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The Amazing Race

Year 3 recently completed their unit of inquiry looking into how communities use networks to meet their needs, using examples such as transport systems.

In French class, we learnt vocabulary related to different methods of transport, we learnt how to buy tickets when using public transport and how to ask for directions to where you’re going, and we also learnt to use maps that show bus routes or metro routes around Lausanne.

All this came in very useful when we embarked on the Amazing Race with all the Year 3 classes. It was a fantastic day of authentic inquiry and it was great to see students trying out their newly acquired language skills while out and about in Lausanne. When they came back to school, they wrote a little piece describing their journey in French and used Book Creator to publish it.

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Dans ma trousse

As part of our introductory unit to establish classroom routines and understand instructions in French, Year 3 have been learning to name the items in their pencil case and in the classroom.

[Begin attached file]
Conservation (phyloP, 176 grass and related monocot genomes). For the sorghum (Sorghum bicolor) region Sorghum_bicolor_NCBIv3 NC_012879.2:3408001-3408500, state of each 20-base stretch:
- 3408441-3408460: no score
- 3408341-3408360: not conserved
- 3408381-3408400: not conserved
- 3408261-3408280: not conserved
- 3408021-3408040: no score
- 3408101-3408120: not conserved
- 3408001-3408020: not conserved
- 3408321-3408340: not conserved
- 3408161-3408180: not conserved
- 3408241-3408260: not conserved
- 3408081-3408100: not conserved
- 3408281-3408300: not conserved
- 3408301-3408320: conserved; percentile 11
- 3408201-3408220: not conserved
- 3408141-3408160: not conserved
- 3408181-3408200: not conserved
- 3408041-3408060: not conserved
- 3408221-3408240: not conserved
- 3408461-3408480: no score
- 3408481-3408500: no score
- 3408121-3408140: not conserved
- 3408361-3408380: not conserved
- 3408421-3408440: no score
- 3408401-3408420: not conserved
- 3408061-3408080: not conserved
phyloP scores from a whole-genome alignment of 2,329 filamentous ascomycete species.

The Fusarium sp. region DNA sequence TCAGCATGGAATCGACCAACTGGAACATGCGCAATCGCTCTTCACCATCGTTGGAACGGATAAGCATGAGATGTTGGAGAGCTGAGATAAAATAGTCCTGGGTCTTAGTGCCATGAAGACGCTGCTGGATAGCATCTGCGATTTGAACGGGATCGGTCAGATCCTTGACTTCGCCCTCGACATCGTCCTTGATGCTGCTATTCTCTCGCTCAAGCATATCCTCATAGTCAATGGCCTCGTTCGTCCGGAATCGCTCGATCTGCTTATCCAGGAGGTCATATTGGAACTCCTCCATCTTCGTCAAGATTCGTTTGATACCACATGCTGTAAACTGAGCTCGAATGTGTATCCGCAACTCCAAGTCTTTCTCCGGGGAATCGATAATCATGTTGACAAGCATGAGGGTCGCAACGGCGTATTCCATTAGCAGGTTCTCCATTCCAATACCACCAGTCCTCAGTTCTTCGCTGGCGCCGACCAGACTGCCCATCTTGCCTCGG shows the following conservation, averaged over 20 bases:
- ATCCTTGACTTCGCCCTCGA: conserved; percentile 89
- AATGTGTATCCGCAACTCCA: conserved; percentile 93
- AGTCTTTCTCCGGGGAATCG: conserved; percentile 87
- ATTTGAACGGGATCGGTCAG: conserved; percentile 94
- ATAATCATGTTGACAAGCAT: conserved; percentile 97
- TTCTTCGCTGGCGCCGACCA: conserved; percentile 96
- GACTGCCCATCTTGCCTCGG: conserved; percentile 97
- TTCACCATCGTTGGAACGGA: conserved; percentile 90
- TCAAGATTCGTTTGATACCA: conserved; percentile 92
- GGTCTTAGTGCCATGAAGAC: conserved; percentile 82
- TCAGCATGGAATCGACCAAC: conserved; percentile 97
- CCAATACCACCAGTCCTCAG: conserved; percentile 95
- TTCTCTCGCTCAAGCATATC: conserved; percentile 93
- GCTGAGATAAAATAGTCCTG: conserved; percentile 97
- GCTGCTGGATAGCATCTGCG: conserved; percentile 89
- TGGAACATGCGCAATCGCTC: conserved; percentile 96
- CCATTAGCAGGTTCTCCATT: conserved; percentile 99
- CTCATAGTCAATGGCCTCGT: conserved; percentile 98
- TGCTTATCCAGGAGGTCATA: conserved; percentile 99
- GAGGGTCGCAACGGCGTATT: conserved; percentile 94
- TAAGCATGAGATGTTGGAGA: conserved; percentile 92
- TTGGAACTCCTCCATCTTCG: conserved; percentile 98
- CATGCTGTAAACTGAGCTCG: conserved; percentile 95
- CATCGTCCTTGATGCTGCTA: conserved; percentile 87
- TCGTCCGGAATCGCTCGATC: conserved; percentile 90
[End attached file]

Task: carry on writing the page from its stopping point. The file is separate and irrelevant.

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C’est la rentrée!

Here we are, at the beginning of a brand new school year! The corridors are buzzing with the excited chatter of returning students, eager to meet familiar faces and greet some new ones. There is a wonderful warmth and welcoming feel here at the International School of Lausanne, and to me it already feels like home!

I am really looking forward to the year ahead, working with the children in Year 3 who will be in my French class. I will continue to post here about things that are going on in French class, so stay tuned! For those that are in my EAL class, I will keep a separate blog to let you know about the exciting learning that takes place in English.

Have a great year ahead and don’t hesitate to get in touch if you have any questions!

Bonne rentrée!

Madame Tharoo (stharoo@isl.ch)